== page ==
Hypogonadism Reversal After Halting Hormone Treatment
Patients should periodically discontinue treatment to assess their hormone secretion
WEDNESDAY, Aug. 29 (HealthDay News) -- Because hypogonadism can spontaneously reverse, patients undergoing hormonal therapy for the condition should periodically discontinue treatment to assess if their own gonadotropin secretion has normalized, according to two studies published in the Aug. 30 issue of the New England Journal of Medicine.
Nelly Pitteloud, M.D., from Massachusetts General Hospital in Boston, and colleagues identified 15 men with absent or partial puberty whose idiopathic hypogonadotropic hypogonadism reversed after hormonal treatment and was sustained after discontinuing treatment. This included five prospectively identified men out of 50 with the disorder. The men had significant increases in serum testosterone, luteinizing hormone, follicle-stimulating hormone and testicular volume.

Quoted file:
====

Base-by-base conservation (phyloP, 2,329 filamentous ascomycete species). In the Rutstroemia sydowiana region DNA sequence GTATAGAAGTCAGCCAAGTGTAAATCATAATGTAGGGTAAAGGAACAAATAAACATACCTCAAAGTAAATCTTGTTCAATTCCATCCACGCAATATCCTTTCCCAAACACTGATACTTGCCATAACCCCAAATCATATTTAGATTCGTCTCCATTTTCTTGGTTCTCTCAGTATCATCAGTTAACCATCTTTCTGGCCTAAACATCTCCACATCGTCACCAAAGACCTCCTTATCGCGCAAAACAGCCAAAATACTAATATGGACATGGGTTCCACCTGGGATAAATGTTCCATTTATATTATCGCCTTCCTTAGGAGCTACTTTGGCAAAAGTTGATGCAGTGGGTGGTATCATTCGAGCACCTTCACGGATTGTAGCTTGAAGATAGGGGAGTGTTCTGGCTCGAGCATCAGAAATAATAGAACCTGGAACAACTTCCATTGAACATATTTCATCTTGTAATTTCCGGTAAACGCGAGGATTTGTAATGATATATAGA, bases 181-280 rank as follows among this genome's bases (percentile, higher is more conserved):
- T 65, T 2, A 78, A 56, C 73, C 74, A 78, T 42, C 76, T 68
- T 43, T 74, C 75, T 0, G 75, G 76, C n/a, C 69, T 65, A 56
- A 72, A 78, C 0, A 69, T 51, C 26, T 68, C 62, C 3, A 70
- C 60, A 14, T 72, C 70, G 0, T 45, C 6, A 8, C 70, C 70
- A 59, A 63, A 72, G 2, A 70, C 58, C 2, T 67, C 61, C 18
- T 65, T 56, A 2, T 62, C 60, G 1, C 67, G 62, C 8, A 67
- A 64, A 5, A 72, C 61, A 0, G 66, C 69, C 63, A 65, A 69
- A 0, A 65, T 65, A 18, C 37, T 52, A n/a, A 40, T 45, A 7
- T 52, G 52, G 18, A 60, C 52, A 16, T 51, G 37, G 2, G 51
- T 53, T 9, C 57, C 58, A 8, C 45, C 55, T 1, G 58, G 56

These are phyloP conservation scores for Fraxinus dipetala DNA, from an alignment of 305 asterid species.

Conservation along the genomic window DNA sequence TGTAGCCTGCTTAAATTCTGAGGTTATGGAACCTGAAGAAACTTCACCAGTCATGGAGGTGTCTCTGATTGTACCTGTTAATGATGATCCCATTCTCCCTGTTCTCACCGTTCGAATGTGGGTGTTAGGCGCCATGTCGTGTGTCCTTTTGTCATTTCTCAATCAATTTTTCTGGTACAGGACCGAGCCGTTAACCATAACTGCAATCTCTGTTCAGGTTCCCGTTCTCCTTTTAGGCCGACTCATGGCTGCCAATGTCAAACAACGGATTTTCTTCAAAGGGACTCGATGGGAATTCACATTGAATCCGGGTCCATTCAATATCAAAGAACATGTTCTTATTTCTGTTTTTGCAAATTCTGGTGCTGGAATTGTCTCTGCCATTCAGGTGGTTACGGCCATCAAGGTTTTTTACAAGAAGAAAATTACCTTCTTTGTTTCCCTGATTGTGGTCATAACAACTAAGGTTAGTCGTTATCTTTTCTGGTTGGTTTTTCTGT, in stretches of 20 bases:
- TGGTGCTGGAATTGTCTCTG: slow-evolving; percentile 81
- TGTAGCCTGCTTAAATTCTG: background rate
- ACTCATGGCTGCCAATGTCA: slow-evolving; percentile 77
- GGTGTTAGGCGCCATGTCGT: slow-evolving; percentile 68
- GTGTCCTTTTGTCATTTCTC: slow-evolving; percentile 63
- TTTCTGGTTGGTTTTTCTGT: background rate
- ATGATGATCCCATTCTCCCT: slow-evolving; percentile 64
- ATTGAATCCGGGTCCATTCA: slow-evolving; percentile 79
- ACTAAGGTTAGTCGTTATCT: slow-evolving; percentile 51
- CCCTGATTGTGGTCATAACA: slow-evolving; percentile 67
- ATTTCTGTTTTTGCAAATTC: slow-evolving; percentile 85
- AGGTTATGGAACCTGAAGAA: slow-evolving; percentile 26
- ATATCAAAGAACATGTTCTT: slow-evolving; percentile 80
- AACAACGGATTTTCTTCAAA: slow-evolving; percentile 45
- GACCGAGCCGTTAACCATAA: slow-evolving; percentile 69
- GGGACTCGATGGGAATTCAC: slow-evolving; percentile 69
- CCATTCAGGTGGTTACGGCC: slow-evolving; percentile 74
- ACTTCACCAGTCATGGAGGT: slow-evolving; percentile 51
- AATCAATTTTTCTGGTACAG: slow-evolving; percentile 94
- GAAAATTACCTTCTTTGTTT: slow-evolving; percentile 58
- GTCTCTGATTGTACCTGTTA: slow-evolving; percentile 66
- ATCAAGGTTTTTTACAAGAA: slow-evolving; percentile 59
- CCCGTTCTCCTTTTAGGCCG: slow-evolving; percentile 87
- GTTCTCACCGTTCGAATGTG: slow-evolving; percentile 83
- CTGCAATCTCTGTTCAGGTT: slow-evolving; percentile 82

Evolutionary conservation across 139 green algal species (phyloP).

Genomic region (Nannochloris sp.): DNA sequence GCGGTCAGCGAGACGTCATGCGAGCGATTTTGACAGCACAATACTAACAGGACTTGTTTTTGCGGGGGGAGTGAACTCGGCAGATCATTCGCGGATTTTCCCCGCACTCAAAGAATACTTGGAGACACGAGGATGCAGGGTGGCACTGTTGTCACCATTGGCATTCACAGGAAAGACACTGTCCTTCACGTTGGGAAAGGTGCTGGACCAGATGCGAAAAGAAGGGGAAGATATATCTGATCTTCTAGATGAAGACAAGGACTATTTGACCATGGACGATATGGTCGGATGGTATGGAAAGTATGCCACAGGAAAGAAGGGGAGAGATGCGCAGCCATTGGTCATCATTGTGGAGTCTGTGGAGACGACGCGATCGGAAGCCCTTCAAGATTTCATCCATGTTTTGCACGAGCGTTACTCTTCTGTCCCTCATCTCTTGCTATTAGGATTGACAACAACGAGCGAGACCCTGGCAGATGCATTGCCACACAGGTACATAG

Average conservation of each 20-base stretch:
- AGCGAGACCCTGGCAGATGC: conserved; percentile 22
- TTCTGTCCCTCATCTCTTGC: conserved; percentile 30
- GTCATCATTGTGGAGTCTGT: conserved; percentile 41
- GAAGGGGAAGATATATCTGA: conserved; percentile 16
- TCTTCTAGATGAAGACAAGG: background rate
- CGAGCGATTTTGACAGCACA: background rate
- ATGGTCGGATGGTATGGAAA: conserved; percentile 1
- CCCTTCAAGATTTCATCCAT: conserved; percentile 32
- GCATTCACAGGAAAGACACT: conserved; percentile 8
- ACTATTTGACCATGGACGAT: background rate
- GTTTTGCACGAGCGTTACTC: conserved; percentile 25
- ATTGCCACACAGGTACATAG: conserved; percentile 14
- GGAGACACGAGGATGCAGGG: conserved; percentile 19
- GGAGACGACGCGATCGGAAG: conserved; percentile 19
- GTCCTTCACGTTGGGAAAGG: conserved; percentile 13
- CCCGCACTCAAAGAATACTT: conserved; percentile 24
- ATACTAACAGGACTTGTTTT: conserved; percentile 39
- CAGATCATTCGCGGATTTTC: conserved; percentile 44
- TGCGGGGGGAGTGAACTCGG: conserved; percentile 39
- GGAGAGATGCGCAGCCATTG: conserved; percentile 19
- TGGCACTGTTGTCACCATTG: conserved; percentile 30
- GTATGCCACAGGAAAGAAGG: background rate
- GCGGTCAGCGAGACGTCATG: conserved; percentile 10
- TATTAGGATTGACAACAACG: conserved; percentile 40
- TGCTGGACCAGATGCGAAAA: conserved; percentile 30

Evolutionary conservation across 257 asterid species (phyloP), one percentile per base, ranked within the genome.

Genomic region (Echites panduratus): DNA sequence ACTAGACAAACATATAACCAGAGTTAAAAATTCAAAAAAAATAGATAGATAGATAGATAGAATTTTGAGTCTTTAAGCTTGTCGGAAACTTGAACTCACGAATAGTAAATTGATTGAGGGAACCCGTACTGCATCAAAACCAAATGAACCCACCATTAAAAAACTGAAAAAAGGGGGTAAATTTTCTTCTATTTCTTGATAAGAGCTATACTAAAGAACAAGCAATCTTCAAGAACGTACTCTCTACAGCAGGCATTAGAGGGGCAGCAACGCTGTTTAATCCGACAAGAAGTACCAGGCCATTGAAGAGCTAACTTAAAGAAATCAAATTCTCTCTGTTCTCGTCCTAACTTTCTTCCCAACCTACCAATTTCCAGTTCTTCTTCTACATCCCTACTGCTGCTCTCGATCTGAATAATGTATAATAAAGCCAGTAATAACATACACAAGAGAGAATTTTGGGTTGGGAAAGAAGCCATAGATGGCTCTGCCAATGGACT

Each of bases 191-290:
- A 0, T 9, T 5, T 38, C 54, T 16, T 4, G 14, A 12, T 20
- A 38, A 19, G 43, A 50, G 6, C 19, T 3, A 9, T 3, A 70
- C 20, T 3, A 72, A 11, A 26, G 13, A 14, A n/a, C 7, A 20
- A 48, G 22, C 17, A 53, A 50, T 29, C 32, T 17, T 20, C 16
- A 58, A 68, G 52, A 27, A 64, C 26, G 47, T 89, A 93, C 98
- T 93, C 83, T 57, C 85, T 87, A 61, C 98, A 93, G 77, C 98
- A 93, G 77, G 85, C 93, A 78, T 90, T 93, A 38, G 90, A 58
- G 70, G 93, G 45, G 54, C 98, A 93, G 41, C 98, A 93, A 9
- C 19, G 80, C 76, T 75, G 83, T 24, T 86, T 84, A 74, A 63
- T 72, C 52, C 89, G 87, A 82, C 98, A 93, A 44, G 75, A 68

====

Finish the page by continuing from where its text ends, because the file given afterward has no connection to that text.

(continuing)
Adriana Lofrano-Porto, M.D., from University Hospital of Brasilia, and colleagues describe three siblings (two men, one woman) with hypogonadism due to a deficiency of luteinizing hormone. The siblings had a homozygous mutation in the luteinizing hormone beta-subunit gene, which disrupted the splicing of the gene and led to a lack of hormone secretion. The woman had normal pubertal development, but secondary amenorrhea and infertility.
Many of these patients spontaneously undergo puberty, states the author of an accompanying editorial, adding that patients "should periodically undergo a brief discontinuation of hormonal therapy to assess whether their endogenous gonadotropin secretion has normalized."